http://www.easternmarine.com/15-lift...e-assy-23-2626
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Old 10-31-2013, 08:39 PM   #25
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'Duplex boat cable gets the job done and is available in sizes at least up to 6 awg. Like UF only flexible. Much easier to install than something in conduit.'

It actually is available all the way up to 2AWG. I am using a spool in a 900 watt solar installation tomorrow.
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Old 10-31-2013, 11:12 PM   #26
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I actually have some nice marine cable for my solar panels. Will have to explore that avenue a bit more but I may want to get something more rated for flexible, mobile, industrial use and to take a beating. I feel like marine cable is designed for fixed placement, isn't it? My big concern is between the trailer and truck right now.

Still struggling between using an anderson connector and heavy cable between rear bumper and trailer vs a premade coil for liftgate applications like I posted above.

The liftgate cables are nice and compact, but only 4 gauge. I have found one at a decent price -- two conductor with two pole connector in a springy coil. The coiling of some of the dual conductor cables could be handy, though it would add to the length. The only thing is the cables and connectors are rated for only 100 to 200 amps, and that isn't likely a continuous rating. The bulk of my usage will likely be 50 amps and lower, however.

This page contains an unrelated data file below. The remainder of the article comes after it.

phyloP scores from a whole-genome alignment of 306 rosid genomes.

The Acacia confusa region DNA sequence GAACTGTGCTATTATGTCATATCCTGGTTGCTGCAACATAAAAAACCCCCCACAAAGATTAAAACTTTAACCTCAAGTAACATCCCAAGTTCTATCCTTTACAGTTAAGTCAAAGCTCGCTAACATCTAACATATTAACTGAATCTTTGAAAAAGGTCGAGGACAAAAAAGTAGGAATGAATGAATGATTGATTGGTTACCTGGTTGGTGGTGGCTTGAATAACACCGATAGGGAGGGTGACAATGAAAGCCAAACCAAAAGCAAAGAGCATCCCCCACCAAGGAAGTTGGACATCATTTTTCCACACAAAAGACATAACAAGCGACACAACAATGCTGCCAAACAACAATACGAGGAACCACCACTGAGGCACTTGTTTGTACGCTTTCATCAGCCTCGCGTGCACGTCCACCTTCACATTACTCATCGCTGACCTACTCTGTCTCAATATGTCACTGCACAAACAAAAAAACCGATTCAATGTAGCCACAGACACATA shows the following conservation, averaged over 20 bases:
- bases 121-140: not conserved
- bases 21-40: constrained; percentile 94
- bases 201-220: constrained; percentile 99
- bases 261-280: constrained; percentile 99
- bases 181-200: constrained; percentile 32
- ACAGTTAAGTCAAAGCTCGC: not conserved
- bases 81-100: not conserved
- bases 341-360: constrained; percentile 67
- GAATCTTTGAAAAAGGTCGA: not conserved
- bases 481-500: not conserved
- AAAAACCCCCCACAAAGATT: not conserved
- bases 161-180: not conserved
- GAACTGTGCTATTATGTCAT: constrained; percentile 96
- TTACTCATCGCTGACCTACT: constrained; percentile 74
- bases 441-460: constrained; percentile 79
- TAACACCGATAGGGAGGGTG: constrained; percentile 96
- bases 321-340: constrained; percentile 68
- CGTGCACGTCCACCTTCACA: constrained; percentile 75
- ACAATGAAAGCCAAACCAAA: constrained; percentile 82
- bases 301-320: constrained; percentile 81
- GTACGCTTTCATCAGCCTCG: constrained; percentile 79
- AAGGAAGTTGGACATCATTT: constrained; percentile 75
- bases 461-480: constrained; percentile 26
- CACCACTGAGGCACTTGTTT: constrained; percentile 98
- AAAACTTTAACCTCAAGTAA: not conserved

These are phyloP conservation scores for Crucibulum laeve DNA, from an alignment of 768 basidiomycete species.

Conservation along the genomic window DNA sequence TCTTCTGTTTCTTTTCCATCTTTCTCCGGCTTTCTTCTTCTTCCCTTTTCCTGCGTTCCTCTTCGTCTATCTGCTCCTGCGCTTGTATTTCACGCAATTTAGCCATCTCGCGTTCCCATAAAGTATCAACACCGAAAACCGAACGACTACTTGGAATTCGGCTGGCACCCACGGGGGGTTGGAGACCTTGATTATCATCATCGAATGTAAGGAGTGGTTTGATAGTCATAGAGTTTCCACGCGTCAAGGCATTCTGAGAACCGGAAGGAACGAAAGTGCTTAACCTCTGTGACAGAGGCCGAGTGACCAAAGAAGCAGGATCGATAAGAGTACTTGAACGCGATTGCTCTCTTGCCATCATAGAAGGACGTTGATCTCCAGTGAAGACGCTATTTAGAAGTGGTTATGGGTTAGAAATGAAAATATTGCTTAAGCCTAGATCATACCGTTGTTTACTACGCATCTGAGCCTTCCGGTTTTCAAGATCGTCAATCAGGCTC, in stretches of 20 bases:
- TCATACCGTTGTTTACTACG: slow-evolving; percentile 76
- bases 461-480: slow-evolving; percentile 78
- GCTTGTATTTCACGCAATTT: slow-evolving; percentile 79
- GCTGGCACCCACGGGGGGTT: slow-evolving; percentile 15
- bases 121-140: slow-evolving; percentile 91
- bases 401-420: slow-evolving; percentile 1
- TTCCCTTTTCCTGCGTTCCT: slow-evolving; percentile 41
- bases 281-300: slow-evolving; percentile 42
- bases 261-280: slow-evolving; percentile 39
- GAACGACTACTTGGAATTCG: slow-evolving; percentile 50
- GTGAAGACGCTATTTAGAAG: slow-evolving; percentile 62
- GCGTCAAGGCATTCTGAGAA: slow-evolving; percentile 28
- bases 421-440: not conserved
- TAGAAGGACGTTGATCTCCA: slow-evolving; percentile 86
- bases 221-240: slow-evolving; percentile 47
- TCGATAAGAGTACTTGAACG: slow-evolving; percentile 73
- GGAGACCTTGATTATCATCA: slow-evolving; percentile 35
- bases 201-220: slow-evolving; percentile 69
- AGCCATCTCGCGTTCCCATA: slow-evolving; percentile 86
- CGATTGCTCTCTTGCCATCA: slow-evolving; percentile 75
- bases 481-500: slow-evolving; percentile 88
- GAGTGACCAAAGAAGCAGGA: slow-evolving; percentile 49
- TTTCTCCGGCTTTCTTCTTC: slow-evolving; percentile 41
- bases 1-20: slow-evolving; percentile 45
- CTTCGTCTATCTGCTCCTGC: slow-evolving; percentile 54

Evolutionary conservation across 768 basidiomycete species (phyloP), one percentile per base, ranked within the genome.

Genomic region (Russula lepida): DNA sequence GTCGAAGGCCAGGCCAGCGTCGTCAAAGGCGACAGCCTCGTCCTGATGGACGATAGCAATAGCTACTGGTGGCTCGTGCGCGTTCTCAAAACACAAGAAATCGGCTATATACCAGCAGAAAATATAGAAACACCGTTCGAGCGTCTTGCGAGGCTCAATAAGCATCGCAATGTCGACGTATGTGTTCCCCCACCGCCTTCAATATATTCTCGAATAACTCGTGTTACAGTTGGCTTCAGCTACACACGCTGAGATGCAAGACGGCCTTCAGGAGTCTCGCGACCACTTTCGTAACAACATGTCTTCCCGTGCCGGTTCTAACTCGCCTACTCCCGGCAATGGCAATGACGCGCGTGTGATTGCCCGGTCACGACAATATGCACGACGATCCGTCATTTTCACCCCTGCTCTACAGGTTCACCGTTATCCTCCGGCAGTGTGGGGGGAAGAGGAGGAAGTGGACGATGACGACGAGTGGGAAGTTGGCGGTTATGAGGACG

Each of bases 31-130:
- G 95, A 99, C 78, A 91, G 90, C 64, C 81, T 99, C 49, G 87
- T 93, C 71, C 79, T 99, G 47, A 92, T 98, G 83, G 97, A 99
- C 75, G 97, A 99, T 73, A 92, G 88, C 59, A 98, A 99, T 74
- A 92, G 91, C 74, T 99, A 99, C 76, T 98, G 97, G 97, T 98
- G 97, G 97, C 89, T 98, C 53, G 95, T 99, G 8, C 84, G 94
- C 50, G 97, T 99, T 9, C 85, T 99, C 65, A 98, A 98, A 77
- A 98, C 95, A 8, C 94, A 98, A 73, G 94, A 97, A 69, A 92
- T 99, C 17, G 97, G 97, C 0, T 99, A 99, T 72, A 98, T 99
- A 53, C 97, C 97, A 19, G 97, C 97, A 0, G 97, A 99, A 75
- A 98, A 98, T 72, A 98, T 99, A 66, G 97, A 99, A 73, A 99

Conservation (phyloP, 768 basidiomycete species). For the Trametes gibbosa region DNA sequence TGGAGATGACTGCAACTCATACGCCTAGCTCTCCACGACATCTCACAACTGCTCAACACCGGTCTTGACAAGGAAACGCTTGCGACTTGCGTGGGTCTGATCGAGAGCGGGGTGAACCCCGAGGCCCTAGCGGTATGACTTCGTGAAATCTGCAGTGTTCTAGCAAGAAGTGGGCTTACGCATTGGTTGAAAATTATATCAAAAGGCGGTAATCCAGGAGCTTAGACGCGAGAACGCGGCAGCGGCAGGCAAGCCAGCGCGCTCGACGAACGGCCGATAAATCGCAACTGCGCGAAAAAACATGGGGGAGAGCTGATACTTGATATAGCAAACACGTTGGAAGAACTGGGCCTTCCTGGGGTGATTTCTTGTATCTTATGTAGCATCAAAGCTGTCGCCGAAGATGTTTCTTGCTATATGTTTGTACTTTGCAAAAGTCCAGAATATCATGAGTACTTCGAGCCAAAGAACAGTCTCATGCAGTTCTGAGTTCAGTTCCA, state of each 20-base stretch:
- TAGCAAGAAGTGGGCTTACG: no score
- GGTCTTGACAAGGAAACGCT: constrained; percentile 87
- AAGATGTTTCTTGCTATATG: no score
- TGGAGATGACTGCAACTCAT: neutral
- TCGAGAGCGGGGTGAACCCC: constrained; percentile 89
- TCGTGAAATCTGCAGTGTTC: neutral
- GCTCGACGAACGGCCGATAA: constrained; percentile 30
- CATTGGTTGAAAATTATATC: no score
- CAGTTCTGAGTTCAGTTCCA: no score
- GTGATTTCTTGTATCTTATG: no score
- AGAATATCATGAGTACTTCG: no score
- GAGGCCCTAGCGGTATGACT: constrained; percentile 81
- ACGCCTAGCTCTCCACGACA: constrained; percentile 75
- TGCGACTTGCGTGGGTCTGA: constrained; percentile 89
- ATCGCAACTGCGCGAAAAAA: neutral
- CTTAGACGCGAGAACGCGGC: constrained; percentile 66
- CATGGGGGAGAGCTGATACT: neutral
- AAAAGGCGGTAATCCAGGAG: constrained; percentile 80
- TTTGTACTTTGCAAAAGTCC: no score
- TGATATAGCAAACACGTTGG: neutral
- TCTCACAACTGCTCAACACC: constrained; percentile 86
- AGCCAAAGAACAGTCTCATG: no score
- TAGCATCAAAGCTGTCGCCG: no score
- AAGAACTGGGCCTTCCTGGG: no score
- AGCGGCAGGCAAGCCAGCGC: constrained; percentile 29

On the other hand, using an anderson connector... I would probably have to go with a sb175, which isn't a little connector. I actually use these in a few other places. Kind of big hanging off the back of the truck, and not very shielded from the elements. They do have a boot, and dust cover available, the sb175 can take up to 1/0 cable. I don't real want to go larger than this connector.

With the anderson, I think my best bet would be "entertainment cable" or type W. It's what the carnies use! I am hopeful of finding it in a dual conductor configuration. Also looking at type SOW and SOOW.

Type W/entertainment cable....

Used in extremely demanding applications including
Diesel electric locomotives
Portable power systems
television
theater
mobile communication vans
Ship to shore power
mobile mining equipment
spotlights & sound systems
Carnival & entertainment industry activities
Other similar applications that would require temporary power

And here is type SC which is even "suitable for continuous immersion in water"

http://www.lexproducts.com/cs/specif..._feeder_cables
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Old 10-31-2013, 11:52 PM   #27
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This site has a good assortment of W and other types of cable that could work well....

Power Cable Type W, Electrical Wire 2, Romex Wire, Welding Cable 4, Tray Cable Sales